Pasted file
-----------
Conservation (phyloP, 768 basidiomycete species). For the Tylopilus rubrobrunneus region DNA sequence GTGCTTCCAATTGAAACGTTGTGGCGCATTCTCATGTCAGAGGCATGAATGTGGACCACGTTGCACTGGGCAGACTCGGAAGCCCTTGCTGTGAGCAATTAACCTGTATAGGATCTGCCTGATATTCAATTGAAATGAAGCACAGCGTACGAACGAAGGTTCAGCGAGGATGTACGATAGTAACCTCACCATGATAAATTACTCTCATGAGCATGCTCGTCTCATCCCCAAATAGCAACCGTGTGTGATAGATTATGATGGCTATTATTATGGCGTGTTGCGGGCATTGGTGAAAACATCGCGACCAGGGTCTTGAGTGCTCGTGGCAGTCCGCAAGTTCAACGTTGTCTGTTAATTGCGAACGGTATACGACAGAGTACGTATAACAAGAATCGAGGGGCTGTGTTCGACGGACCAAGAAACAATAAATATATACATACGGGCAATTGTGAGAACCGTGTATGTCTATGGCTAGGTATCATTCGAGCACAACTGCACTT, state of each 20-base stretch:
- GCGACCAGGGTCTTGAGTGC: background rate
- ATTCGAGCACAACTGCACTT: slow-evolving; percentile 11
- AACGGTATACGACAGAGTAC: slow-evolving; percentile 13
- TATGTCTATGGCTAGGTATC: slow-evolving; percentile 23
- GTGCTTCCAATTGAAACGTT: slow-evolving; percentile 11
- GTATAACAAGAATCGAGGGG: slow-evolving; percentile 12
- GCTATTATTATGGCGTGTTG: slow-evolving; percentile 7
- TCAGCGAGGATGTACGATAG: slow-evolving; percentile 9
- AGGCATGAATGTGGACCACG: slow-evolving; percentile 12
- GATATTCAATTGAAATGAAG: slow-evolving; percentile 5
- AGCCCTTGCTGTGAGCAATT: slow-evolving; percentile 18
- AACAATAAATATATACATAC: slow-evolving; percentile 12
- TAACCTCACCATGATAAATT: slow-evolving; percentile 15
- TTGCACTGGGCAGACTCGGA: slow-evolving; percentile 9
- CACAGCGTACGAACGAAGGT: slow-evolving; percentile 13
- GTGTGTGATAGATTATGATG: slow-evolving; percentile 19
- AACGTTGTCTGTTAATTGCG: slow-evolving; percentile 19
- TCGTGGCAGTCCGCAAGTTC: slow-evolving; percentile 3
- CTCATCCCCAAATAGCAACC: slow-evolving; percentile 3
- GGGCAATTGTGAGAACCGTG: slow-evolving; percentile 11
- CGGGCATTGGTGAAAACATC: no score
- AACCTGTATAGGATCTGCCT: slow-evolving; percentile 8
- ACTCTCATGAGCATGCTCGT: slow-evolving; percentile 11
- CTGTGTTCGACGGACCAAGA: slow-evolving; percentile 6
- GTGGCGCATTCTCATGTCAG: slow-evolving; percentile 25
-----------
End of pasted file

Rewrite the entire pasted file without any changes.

Conservation (phyloP, 768 basidiomycete species). For the Tylopilus rubrobrunneus region DNA sequence GTGCTTCCAATTGAAACGTTGTGGCGCATTCTCATGTCAGAGGCATGAATGTGGACCACGTTGCACTGGGCAGACTCGGAAGCCCTTGCTGTGAGCAATTAACCTGTATAGGATCTGCCTGATATTCAATTGAAATGAAGCACAGCGTACGAACGAAGGTTCAGCGAGGATGTACGATAGTAACCTCACCATGATAAATTACTCTCATGAGCATGCTCGTCTCATCCCCAAATAGCAACCGTGTGTGATAGATTATGATGGCTATTATTATGGCGTGTTGCGGGCATTGGTGAAAACATCGCGACCAGGGTCTTGAGTGCTCGTGGCAGTCCGCAAGTTCAACGTTGTCTGTTAATTGCGAACGGTATACGACAGAGTACGTATAACAAGAATCGAGGGGCTGTGTTCGACGGACCAAGAAACAATAAATATATACATACGGGCAATTGTGAGAACCGTGTATGTCTATGGCTAGGTATCATTCGAGCACAACTGCACTT, state of each 20-base stretch:
- GCGACCAGGGTCTTGAGTGC: background rate
- ATTCGAGCACAACTGCACTT: slow-evolving; percentile 11
- AACGGTATACGACAGAGTAC: slow-evolving; percentile 13
- TATGTCTATGGCTAGGTATC: slow-evolving; percentile 23
- GTGCTTCCAATTGAAACGTT: slow-evolving; percentile 11
- GTATAACAAGAATCGAGGGG: slow-evolving; percentile 12
- GCTATTATTATGGCGTGTTG: slow-evolving; percentile 7
- TCAGCGAGGATGTACGATAG: slow-evolving; percentile 9
- AGGCATGAATGTGGACCACG: slow-evolving; percentile 12
- GATATTCAATTGAAATGAAG: slow-evolving; percentile 5
- AGCCCTTGCTGTGAGCAATT: slow-evolving; percentile 18
- AACAATAAATATATACATAC: slow-evolving; percentile 12
- TAACCTCACCATGATAAATT: slow-evolving; percentile 15
- TTGCACTGGGCAGACTCGGA: slow-evolving; percentile 9
- CACAGCGTACGAACGAAGGT: slow-evolving; percentile 13
- GTGTGTGATAGATTATGATG: slow-evolving; percentile 19
- AACGTTGTCTGTTAATTGCG: slow-evolving; percentile 19
- TCGTGGCAGTCCGCAAGTTC: slow-evolving; percentile 3
- CTCATCCCCAAATAGCAACC: slow-evolving; percentile 3
- GGGCAATTGTGAGAACCGTG: slow-evolving; percentile 11
- CGGGCATTGGTGAAAACATC: no score
- AACCTGTATAGGATCTGCCT: slow-evolving; percentile 8
- ACTCTCATGAGCATGCTCGT: slow-evolving; percentile 11
- CTGTGTTCGACGGACCAAGA: slow-evolving; percentile 6
- GTGGCGCATTCTCATGTCAG: slow-evolving; percentile 25